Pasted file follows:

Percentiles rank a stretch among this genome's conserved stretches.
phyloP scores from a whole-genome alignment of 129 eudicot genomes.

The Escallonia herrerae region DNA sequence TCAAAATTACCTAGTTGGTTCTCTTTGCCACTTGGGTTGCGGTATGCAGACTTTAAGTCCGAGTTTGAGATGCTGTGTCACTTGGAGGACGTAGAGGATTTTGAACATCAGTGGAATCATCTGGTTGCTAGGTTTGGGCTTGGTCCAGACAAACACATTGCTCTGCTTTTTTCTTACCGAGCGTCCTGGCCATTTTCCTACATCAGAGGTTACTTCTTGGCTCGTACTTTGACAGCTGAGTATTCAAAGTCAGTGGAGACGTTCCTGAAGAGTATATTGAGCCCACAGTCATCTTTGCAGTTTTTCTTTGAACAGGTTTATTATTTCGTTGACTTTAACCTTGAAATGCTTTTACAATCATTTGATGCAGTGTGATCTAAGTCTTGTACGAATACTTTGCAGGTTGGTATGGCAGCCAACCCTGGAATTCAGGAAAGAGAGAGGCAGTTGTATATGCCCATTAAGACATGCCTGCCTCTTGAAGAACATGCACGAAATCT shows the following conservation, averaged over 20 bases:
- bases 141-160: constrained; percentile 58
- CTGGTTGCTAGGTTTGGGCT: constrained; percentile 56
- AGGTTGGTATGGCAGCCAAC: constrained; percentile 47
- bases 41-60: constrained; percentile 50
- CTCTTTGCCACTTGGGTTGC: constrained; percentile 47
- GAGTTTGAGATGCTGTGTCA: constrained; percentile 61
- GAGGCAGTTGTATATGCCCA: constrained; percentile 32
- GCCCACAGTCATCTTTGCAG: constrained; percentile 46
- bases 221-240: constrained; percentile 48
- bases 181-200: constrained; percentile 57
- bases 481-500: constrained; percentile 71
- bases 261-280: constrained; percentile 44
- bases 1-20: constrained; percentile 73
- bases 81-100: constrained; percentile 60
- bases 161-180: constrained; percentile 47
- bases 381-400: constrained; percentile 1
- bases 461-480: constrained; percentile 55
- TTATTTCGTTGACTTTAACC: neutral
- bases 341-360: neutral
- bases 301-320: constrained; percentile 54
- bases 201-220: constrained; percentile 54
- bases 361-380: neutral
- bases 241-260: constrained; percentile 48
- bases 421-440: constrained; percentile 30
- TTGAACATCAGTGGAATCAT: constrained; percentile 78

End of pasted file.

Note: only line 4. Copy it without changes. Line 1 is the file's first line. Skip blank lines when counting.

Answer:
- bases 141-160: constrained; percentile 58